Recent experience in Bosnia reacquaints IA alum Cara Metell with life outside the comfort zone
Cara Metell graduated from UNH in 2002 with a Spanish and International Affairs dual major. During her senior year, Cara won a Rotary Scholarship to spend the year following graduation studying art history and Ecuadorian art in Quito, Ecuador. Interested in pursuing a career in international education, Cara worked here at CIE for two years before enrolling in an MA program in International Training and Education at American University.
“Why are you going to Bosnia? They don’t speak Spanish there,” a friend said to me just days before I went to Sarajevo. She was right; in Bosnia and Herzegovina the people speak Bosnian, Croatian, and Serbian. I was fortunate many people also spoke English, because I could hardly say "hello," "please," and "thank you" in the local languages. As an undergraduate at UNH, I was a Spanish and International Affairs dual major, and I never imagined that my journey as an international educator would bring me to Bosnia. But similar to many people in the field of international education, my path is not a straight one.
In late April, 2007, I traveled to Sarajevo with eleven classmates and two professors from American University’s International Training and Education Program. In two weeks we completed a formative evaluation of a UNICEF-funded school improvement project in Bosnia. For this practicum, my fellow graduate students and I became a team of international consultants interviewing school directors, pedagogues, students, and parents (with the help of interpreters). We met with UNICEF officers, CIVITAS (a multi-cultural civic education program), and international development organizations working in Bosnia. This practicum was absolutely wonderful because we were able to apply what we learned in our classes in Washington, DC, while gaining the experience of a real international consultancy. We transformed our hostel rooms into offices as we worked late into the night reviewing and analyzing the day’s interviews. We filled internet cafes and overtook the hostel lobby when we met as a large group. In the end, I was proud to present our findings to our client, UNICEF BiH.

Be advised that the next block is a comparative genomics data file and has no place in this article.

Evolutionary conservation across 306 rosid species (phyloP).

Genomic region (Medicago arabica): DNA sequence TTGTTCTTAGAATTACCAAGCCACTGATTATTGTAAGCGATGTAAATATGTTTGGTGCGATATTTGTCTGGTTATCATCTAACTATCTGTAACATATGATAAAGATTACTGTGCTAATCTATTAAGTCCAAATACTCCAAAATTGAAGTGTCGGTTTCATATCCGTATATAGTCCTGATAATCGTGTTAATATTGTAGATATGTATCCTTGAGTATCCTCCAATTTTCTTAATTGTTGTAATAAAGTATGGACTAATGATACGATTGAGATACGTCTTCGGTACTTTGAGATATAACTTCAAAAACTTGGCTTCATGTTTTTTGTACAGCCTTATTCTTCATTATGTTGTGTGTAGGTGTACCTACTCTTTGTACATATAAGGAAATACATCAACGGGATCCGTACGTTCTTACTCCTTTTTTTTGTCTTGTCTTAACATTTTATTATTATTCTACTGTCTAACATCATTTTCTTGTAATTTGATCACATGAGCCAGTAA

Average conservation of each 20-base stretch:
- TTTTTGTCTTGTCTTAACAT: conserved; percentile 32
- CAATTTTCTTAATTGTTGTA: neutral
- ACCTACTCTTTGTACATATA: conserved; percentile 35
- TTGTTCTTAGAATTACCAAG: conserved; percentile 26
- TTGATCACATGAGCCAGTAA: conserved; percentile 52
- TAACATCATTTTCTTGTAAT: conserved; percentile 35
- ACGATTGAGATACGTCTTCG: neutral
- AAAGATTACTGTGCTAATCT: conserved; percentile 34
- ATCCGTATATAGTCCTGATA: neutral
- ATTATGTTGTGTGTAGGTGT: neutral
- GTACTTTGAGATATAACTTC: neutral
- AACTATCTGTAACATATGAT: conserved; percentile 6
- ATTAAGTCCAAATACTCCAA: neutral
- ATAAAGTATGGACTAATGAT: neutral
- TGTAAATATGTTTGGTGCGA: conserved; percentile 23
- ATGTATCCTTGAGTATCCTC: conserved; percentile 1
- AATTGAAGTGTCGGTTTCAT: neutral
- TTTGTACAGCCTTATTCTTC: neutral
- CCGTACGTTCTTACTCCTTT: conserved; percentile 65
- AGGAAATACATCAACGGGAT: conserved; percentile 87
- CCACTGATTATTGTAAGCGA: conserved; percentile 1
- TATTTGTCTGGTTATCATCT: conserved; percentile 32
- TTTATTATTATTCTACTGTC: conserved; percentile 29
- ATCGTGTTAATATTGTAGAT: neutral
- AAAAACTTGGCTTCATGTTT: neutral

For me, a surprisingly delightful aspect of this trip was remembering how it feels when you can’t communicate. It had been quite some time since I’d traveled to a place where I didn’t speak the local language; on a couple of occasions I had been an interpreter for groups traveling to Spanish-speaking countries. The trip to Sarajevo was a totally different experience; not only could I not speak Bosnian, I hadn’t even heard it before! One evening before a work session, I dashed from the hostel to one of the many nearby cafes to grab a quick dinner. I couldn’t decide between the spinach, meat, cheese, or potato burek (a delicious Bosnian “pie” made with phyllo dough), so I tried to order a small portion of each. The man serving me cut large slices from each burek. I attempted to show that it was too large a portion by holding up one finger and repeating “jedan” (one) over and over while pinching my fingers together with my other hand. Apparently I was unable to communicate effectively, because I ended up with one KILO of each! I was surprised, but didn’t possess the linguistic ability to negotiate. Luckily, everyone in my group liked burek and there was plenty to share. I had forgotten the thrill and challenge of new international experiences. It was refreshing to be outside of my comfort zone again and feel proud of small accomplishments (like saying "thank you"). My experiences in Bosnia and Herzegovina reminded me that humor and patience should always travel with you.